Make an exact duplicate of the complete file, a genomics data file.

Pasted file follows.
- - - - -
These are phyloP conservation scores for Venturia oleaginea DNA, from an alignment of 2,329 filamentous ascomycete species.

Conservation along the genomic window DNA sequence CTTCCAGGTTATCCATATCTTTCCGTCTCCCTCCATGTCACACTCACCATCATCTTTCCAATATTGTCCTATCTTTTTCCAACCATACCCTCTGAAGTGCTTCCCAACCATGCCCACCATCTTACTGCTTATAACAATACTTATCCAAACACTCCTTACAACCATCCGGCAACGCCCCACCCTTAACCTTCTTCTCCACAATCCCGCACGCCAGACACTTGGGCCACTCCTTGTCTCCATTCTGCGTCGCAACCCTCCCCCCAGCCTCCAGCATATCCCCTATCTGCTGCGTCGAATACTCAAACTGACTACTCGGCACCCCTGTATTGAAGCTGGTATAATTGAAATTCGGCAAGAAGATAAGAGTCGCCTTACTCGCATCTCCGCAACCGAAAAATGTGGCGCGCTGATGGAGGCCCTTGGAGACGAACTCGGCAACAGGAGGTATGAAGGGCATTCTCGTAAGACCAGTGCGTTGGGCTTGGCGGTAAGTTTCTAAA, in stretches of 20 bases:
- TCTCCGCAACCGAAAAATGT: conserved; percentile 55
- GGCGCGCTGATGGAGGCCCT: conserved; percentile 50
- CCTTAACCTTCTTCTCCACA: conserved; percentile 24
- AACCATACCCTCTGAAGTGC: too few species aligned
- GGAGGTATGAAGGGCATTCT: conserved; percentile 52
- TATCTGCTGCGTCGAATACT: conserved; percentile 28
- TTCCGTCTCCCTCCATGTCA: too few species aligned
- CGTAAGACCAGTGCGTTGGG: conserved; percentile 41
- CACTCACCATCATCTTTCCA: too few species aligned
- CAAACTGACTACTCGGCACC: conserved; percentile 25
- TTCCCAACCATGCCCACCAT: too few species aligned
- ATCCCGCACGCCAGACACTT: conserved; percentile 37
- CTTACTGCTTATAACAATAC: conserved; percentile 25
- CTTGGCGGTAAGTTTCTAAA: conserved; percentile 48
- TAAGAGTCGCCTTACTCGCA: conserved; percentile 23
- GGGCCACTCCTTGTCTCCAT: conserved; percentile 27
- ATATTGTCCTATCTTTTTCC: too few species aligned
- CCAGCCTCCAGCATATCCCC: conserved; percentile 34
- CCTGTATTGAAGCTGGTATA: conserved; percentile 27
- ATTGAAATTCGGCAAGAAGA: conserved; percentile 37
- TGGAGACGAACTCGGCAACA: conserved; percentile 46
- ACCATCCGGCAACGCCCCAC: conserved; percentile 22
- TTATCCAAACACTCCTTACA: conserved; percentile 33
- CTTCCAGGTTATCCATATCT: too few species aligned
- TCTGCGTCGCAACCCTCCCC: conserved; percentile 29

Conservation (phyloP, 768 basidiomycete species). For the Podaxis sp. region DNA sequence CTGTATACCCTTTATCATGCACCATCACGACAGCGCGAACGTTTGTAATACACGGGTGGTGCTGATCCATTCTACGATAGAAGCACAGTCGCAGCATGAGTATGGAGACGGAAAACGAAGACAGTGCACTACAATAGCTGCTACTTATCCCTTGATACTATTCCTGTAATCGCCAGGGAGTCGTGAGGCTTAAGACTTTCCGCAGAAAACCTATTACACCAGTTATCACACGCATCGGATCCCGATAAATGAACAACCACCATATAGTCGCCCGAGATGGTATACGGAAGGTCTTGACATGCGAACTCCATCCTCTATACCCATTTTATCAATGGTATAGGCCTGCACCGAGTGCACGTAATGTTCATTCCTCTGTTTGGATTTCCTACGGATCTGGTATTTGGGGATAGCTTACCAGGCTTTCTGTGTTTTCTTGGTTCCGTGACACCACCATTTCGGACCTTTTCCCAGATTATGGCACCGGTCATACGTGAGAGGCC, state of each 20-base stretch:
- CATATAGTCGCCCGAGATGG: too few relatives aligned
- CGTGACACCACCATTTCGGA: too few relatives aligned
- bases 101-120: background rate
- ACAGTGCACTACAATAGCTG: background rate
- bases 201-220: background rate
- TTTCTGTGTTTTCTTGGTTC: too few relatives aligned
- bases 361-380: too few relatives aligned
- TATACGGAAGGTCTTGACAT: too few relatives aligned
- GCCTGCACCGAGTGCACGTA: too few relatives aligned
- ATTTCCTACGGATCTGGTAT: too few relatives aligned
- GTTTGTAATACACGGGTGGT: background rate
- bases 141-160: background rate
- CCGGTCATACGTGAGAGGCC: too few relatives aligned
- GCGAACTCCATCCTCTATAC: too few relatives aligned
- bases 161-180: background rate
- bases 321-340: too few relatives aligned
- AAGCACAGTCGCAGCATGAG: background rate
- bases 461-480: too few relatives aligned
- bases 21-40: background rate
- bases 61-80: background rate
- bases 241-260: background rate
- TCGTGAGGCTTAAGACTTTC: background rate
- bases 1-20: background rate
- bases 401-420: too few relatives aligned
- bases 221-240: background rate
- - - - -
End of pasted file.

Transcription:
These are phyloP conservation scores for Venturia oleaginea DNA, from an alignment of 2,329 filamentous ascomycete species.

Conservation along the genomic window DNA sequence CTTCCAGGTTATCCATATCTTTCCGTCTCCCTCCATGTCACACTCACCATCATCTTTCCAATATTGTCCTATCTTTTTCCAACCATACCCTCTGAAGTGCTTCCCAACCATGCCCACCATCTTACTGCTTATAACAATACTTATCCAAACACTCCTTACAACCATCCGGCAACGCCCCACCCTTAACCTTCTTCTCCACAATCCCGCACGCCAGACACTTGGGCCACTCCTTGTCTCCATTCTGCGTCGCAACCCTCCCCCCAGCCTCCAGCATATCCCCTATCTGCTGCGTCGAATACTCAAACTGACTACTCGGCACCCCTGTATTGAAGCTGGTATAATTGAAATTCGGCAAGAAGATAAGAGTCGCCTTACTCGCATCTCCGCAACCGAAAAATGTGGCGCGCTGATGGAGGCCCTTGGAGACGAACTCGGCAACAGGAGGTATGAAGGGCATTCTCGTAAGACCAGTGCGTTGGGCTTGGCGGTAAGTTTCTAAA, in stretches of 20 bases:
- TCTCCGCAACCGAAAAATGT: conserved; percentile 55
- GGCGCGCTGATGGAGGCCCT: conserved; percentile 50
- CCTTAACCTTCTTCTCCACA: conserved; percentile 24
- AACCATACCCTCTGAAGTGC: too few species aligned
- GGAGGTATGAAGGGCATTCT: conserved; percentile 52
- TATCTGCTGCGTCGAATACT: conserved; percentile 28
- TTCCGTCTCCCTCCATGTCA: too few species aligned
- CGTAAGACCAGTGCGTTGGG: conserved; percentile 41
- CACTCACCATCATCTTTCCA: too few species aligned
- CAAACTGACTACTCGGCACC: conserved; percentile 25
- TTCCCAACCATGCCCACCAT: too few species aligned
- ATCCCGCACGCCAGACACTT: conserved; percentile 37
- CTTACTGCTTATAACAATAC: conserved; percentile 25
- CTTGGCGGTAAGTTTCTAAA: conserved; percentile 48
- TAAGAGTCGCCTTACTCGCA: conserved; percentile 23
- GGGCCACTCCTTGTCTCCAT: conserved; percentile 27
- ATATTGTCCTATCTTTTTCC: too few species aligned
- CCAGCCTCCAGCATATCCCC: conserved; percentile 34
- CCTGTATTGAAGCTGGTATA: conserved; percentile 27
- ATTGAAATTCGGCAAGAAGA: conserved; percentile 37
- TGGAGACGAACTCGGCAACA: conserved; percentile 46
- ACCATCCGGCAACGCCCCAC: conserved; percentile 22
- TTATCCAAACACTCCTTACA: conserved; percentile 33
- CTTCCAGGTTATCCATATCT: too few species aligned
- TCTGCGTCGCAACCCTCCCC: conserved; percentile 29

Conservation (phyloP, 768 basidiomycete species). For the Podaxis sp. region DNA sequence CTGTATACCCTTTATCATGCACCATCACGACAGCGCGAACGTTTGTAATACACGGGTGGTGCTGATCCATTCTACGATAGAAGCACAGTCGCAGCATGAGTATGGAGACGGAAAACGAAGACAGTGCACTACAATAGCTGCTACTTATCCCTTGATACTATTCCTGTAATCGCCAGGGAGTCGTGAGGCTTAAGACTTTCCGCAGAAAACCTATTACACCAGTTATCACACGCATCGGATCCCGATAAATGAACAACCACCATATAGTCGCCCGAGATGGTATACGGAAGGTCTTGACATGCGAACTCCATCCTCTATACCCATTTTATCAATGGTATAGGCCTGCACCGAGTGCACGTAATGTTCATTCCTCTGTTTGGATTTCCTACGGATCTGGTATTTGGGGATAGCTTACCAGGCTTTCTGTGTTTTCTTGGTTCCGTGACACCACCATTTCGGACCTTTTCCCAGATTATGGCACCGGTCATACGTGAGAGGCC, state of each 20-base stretch:
- CATATAGTCGCCCGAGATGG: too few relatives aligned
- CGTGACACCACCATTTCGGA: too few relatives aligned
- bases 101-120: background rate
- ACAGTGCACTACAATAGCTG: background rate
- bases 201-220: background rate
- TTTCTGTGTTTTCTTGGTTC: too few relatives aligned
- bases 361-380: too few relatives aligned
- TATACGGAAGGTCTTGACAT: too few relatives aligned
- GCCTGCACCGAGTGCACGTA: too few relatives aligned
- ATTTCCTACGGATCTGGTAT: too few relatives aligned
- GTTTGTAATACACGGGTGGT: background rate
- bases 141-160: background rate
- CCGGTCATACGTGAGAGGCC: too few relatives aligned
- GCGAACTCCATCCTCTATAC: too few relatives aligned
- bases 161-180: background rate
- bases 321-340: too few relatives aligned
- AAGCACAGTCGCAGCATGAG: background rate
- bases 461-480: too few relatives aligned
- bases 21-40: background rate
- bases 61-80: background rate
- bases 241-260: background rate
- TCGTGAGGCTTAAGACTTTC: background rate
- bases 1-20: background rate
- bases 401-420: too few relatives aligned
- bases 221-240: background rate